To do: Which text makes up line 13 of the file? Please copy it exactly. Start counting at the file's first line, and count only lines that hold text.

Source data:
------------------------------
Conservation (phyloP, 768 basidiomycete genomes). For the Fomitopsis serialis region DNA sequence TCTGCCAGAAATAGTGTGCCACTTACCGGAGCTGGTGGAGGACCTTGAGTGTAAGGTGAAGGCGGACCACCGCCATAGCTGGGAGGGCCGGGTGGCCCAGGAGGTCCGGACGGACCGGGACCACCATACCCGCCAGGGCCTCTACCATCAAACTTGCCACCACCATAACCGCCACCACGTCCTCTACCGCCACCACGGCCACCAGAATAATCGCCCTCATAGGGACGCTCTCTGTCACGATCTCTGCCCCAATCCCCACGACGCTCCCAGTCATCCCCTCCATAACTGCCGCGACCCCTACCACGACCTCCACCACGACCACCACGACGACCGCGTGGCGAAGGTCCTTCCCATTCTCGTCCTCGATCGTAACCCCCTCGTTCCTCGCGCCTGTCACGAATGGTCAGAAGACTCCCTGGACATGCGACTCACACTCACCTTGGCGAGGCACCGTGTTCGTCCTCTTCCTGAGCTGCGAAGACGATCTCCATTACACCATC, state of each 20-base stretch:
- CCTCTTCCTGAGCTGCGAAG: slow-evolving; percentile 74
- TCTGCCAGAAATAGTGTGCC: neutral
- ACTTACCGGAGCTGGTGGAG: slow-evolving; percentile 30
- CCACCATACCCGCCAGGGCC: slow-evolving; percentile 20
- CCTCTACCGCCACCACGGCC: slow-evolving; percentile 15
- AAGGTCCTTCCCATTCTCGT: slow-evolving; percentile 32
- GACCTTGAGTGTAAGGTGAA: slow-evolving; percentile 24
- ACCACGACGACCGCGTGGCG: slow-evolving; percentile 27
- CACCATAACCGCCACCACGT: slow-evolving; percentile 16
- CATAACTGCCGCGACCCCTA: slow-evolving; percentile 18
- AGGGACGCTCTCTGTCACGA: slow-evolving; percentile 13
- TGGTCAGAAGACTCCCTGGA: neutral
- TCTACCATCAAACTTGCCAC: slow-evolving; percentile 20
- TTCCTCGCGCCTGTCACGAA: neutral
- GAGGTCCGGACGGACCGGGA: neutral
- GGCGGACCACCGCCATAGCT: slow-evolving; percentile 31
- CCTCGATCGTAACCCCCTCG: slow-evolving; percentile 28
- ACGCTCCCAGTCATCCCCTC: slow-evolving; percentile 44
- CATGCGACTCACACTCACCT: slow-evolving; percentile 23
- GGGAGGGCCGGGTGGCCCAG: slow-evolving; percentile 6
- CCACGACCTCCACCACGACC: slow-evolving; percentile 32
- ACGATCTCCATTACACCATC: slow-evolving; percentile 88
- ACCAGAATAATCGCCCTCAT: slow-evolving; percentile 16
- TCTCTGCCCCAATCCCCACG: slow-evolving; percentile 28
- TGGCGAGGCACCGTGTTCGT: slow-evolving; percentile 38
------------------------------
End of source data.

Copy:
- TGGTCAGAAGACTCCCTGGA: neutral